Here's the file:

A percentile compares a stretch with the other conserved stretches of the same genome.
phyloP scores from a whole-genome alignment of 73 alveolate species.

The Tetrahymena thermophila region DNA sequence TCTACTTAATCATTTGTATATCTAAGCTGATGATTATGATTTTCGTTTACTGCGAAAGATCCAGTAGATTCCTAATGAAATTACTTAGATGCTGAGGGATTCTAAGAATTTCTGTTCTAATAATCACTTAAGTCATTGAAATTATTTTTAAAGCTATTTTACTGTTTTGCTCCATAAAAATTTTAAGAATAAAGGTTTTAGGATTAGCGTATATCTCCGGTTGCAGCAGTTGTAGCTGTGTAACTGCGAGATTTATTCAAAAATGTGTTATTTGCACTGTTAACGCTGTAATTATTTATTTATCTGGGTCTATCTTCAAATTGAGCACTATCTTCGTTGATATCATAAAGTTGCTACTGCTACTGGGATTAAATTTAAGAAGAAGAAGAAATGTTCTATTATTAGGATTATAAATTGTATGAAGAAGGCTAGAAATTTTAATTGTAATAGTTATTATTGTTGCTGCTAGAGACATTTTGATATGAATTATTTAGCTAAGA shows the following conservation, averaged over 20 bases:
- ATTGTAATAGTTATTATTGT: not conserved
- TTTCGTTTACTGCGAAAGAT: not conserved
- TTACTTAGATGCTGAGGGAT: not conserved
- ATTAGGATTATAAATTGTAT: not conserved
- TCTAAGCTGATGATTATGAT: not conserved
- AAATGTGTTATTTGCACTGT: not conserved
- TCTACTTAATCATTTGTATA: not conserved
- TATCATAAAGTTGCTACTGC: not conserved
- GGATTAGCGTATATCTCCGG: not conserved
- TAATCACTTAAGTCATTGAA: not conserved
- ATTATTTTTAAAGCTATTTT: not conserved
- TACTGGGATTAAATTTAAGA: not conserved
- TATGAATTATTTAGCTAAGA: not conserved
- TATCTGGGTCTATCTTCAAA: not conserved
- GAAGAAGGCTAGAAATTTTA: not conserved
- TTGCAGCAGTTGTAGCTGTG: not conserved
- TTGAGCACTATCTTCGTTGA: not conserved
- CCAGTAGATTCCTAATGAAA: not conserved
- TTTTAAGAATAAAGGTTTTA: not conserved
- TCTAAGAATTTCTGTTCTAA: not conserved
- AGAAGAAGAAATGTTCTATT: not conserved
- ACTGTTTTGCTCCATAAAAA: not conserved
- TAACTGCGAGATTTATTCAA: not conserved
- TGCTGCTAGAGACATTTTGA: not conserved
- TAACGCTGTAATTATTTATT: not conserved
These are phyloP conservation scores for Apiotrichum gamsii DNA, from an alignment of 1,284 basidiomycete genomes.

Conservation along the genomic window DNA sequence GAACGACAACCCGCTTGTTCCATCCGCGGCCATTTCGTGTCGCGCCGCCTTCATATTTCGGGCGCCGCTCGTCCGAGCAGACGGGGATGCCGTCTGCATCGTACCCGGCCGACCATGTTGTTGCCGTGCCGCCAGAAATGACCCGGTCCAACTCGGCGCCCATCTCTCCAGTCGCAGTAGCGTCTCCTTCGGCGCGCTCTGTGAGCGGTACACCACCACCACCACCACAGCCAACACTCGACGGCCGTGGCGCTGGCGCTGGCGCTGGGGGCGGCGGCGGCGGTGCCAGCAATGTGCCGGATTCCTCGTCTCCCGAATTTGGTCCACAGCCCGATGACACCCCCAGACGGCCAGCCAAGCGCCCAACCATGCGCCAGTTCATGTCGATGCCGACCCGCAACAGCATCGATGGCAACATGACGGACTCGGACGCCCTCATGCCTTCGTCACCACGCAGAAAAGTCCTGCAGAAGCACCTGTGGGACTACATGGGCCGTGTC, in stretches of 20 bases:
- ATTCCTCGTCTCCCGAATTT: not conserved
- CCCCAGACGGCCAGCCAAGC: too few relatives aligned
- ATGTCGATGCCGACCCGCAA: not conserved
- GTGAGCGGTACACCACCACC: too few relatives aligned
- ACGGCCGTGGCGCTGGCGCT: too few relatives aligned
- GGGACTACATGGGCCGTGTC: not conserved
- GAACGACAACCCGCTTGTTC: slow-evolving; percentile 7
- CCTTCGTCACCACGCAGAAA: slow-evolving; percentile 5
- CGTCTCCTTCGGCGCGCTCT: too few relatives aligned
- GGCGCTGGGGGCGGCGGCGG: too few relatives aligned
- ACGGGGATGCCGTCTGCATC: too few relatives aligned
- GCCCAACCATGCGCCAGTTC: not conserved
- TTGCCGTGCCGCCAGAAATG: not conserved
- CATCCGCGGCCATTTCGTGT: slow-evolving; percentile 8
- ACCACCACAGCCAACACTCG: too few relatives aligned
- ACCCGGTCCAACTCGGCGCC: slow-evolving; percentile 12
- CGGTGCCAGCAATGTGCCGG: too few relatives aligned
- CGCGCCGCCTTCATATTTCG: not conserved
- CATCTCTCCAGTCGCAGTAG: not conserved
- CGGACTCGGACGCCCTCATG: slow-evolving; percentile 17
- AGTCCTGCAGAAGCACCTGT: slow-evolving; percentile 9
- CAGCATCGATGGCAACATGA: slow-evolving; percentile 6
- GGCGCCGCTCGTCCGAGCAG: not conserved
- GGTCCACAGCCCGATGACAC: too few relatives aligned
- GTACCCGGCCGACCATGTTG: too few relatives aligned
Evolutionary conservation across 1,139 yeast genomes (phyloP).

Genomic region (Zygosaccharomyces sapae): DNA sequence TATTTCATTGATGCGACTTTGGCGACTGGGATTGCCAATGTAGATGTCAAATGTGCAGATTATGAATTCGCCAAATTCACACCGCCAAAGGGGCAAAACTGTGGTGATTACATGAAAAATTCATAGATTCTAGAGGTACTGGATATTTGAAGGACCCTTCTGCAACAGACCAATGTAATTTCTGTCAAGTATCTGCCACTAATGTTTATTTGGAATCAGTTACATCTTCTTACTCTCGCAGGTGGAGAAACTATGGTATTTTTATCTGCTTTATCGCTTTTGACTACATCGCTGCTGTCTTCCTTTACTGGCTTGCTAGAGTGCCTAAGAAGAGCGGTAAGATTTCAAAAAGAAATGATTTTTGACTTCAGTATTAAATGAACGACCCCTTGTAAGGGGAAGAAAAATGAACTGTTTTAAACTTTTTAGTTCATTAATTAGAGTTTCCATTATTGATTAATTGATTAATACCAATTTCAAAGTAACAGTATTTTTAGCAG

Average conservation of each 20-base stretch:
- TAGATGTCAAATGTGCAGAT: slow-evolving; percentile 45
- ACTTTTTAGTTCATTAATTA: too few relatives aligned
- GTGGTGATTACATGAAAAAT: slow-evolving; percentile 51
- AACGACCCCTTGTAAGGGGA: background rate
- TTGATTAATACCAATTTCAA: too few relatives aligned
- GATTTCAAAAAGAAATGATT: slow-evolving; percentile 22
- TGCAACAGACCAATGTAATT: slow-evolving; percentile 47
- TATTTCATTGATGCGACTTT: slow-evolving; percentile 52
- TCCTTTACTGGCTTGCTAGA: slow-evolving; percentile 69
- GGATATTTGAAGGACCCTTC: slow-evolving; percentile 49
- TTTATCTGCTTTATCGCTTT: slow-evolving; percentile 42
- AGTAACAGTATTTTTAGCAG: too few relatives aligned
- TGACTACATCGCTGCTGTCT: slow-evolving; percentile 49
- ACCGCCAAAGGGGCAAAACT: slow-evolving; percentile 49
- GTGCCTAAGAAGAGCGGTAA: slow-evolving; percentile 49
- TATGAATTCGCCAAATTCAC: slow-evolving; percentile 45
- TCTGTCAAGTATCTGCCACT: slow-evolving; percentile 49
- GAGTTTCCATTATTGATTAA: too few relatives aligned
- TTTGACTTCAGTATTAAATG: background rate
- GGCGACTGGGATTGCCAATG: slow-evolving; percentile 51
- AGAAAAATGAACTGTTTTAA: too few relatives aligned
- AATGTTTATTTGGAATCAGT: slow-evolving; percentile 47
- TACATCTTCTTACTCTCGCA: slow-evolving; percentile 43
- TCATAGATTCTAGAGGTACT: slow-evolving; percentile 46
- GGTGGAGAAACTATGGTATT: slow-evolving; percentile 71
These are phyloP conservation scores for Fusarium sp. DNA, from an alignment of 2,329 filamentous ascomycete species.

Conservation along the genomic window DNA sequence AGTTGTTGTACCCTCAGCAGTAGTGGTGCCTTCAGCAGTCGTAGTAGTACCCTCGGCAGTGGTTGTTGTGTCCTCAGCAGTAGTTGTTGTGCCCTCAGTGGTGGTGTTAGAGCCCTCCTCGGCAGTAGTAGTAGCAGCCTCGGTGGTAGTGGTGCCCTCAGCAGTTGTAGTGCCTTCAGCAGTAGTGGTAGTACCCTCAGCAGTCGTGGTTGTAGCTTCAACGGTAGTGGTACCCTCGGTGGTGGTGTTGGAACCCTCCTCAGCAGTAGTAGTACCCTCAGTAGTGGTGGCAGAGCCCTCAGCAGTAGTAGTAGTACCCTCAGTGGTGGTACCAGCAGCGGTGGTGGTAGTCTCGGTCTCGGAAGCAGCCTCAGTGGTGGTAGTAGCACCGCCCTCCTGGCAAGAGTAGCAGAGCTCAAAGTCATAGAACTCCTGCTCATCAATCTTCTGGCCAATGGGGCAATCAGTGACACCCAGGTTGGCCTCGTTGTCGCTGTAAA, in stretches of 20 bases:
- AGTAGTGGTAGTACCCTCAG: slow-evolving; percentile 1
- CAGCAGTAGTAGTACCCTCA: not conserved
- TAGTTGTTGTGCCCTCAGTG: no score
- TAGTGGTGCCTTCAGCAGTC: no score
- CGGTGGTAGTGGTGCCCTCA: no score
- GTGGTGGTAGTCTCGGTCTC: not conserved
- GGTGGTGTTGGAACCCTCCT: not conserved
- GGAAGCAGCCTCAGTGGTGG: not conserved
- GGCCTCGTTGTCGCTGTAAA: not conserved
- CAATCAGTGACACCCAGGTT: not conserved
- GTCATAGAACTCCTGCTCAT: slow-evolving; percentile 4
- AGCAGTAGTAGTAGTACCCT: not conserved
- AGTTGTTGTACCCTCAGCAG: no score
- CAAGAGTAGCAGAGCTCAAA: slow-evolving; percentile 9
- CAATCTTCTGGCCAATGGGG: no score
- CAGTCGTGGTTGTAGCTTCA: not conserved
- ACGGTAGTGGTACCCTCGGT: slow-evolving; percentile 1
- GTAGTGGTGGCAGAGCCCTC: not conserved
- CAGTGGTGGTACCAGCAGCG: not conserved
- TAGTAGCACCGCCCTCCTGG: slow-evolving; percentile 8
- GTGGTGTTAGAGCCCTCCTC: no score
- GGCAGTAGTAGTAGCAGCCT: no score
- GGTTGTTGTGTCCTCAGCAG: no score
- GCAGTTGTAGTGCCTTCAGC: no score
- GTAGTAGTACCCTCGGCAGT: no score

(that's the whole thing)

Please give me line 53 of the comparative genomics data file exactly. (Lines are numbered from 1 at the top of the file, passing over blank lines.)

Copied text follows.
- GGCGCCGCTCGTCCGAGCAG: not conserved